One of my new favorite shows is HBO’s Silicon Valley. Why? Because I find the startup world – and particularly the startup scene in SV – to be fascinating. On a regular basis, I am blown away by some of the ideas and technology being produced by these super smart twenty- (and sometimes 30- or 40-) somethings. And being from the more traditional coast and of a “not 20-something” generation, I find the culture to be very interesting. But on a deeper level, I think there’s more to my fascination.
If you haven’t watched the show and/or don’t plan to, it’s intended to tell the story of Pied Piper, a company founded on an algorithm developed for highly advanced file compression. And the main character first explains it as a way to for companies to quickly locate music copyright information. It’s not until others see what he’s doing that the true value of the algorithm’s compression value comes to light. And quickly, a few investors come flocking. But the main character decides to take the seed money rather than the quick but financially lucrative buyout offer so that he can create and foster his company, Pied Piper. And then, it’s off to the races…which is what is most interesting. The continued episodes share his escapades in developing a business plan, dealing with company name challenges, and purchasing SWAG. And the humor is absolutely not lost on me and I’m sure it’s not lost on those who consider themselves entrepreneurs and marketers.
But at the core, I enjoy the show because it brings up topics that entrepreneurs face every single day: WHAT is this company – this thing that we’ve created – all about, really? Are we really selling an algorithm? That might be what’s behind your company but if this is what you try to sell to your prospects, you will probably not recognize a lot of revenue, especially in the B2B space.
The truth is that there will be 50 more ridiculously smart entrepreneurs right behind you who will create the next faster, better, easier solution next month. So you damn well better figure out WHY you exist and be able to articulate it simply and effectively.
So if you’re a startup or a small business that hasn’t really taken the time to think through these things, here are 4 key questions you need to ask and be prepared to answer. Do they sound simple? Yes. Are they easy questions to answer? Just ask every entrepreneur who has tried to answer them:
Always put yourself in the mind of your customer/potential customer. It’s not about what you call a product or service – it’s about what your customer calls it and how it relates to their pain points.
But my absolute favorite scene in the first episode of Silicon Valley is the part where the founder and his friend approach Hooli, a startup turned large company, and witness a group of people on a “shared bike” to which he exclaims:
“Oh God. The marketing team is having another bike meeting.”
Perfect. Remind me to get one of these shared bikes when Take Root Marketing makes it big.
There’s a lot of talk about big data these days. It’s very buzzy and, for those of you who know and work with me, you’ll understand that I have a healthy skepticism for shiny objects and marketing babble.
But don’t get me wrong – most of this chatter surrounds topics that we should care about and that can prove very meaningful to our marketing efforts. But not just because you can sound important when talking to your CMO.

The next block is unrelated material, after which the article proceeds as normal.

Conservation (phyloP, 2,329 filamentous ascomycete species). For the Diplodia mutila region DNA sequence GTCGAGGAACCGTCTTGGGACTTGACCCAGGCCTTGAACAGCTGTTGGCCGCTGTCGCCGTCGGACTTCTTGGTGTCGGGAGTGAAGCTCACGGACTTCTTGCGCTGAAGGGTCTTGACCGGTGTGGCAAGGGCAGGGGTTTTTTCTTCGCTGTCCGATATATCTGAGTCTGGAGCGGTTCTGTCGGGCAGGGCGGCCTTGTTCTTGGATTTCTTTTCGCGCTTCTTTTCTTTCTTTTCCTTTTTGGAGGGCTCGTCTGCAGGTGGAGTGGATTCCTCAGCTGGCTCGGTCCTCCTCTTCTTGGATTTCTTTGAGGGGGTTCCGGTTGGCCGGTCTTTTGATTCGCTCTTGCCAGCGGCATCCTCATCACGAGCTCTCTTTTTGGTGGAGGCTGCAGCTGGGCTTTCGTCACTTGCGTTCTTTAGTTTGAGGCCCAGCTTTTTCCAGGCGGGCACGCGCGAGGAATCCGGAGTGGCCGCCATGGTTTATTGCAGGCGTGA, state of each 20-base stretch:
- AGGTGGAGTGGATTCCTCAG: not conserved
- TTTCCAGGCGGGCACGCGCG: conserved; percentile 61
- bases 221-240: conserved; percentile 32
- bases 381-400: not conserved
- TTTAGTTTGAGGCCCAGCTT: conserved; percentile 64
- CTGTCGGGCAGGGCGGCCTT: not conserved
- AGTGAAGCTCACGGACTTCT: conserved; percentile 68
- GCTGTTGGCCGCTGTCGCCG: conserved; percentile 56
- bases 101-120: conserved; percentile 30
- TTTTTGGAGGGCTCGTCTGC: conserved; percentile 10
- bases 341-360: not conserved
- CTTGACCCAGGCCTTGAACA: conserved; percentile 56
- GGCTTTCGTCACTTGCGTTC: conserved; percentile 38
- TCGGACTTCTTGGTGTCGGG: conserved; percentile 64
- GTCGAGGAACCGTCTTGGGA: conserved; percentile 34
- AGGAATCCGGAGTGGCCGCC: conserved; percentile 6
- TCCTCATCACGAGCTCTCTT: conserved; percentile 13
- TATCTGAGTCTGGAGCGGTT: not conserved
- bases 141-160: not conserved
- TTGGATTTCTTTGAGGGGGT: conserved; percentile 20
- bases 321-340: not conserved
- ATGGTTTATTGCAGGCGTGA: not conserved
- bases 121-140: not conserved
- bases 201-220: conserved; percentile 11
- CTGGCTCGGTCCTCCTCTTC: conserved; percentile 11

This brings me to the topic of Big Data. These is so much input these days and the power of Big Data lies in our ability to put our arms around all of this data to truly inform and improve our marketing results by better understanding our prospects and customers. This is an important and challenging endeavor but one that needs to start in a place that is rooted by an inherent understanding of our audience and our objectives.
To provide a specific use case for what I’m referring to, I will use social media. One of my favorite analytics tools is Simply Measured. It is simply amazing and provides companies with a veritable treasure trove of data. And it’s incredibly tempting to pull down pretty reports that show things like what time a Facebook visitor from Ireland viewed a specific post and which browsers my Twitter followers use.
While all of this is very interesting and can make us look smart, are they really important in understanding how my company is performing in social media based upon the objectives we set out? Probably not. But there are some important data pieces that you can and should be reviewing. So how do you know what to look at?
Time and time again, I see marketers and marketing analytics teams reporting on this kind of detail when they don’t even understand whether they have strong and growing engagement with their followers. And I also see executives who scratch their heads as they look at these reports wondering if they should care about these metrics or not.
So put away the fancy terms, pull out that Powerpoint that details the marketing objectives (that are also hopefully aligned closely to corporate goals) and figure out how you’re going to measure your results in a way that you and your team can share. Big data is a cool topic but wrapping your arms around key insights that relate to your specific objectives is even cooler.
Looking to drive brand awareness, for example? Figure out how many times your company is mentioned in relationship to specific terms, i.e. your keywords. How does this compare with the mentions for these same terms amongst your competitors? These numbers will begin to show whether your brand recognition is on the rise or if it’s stagnant.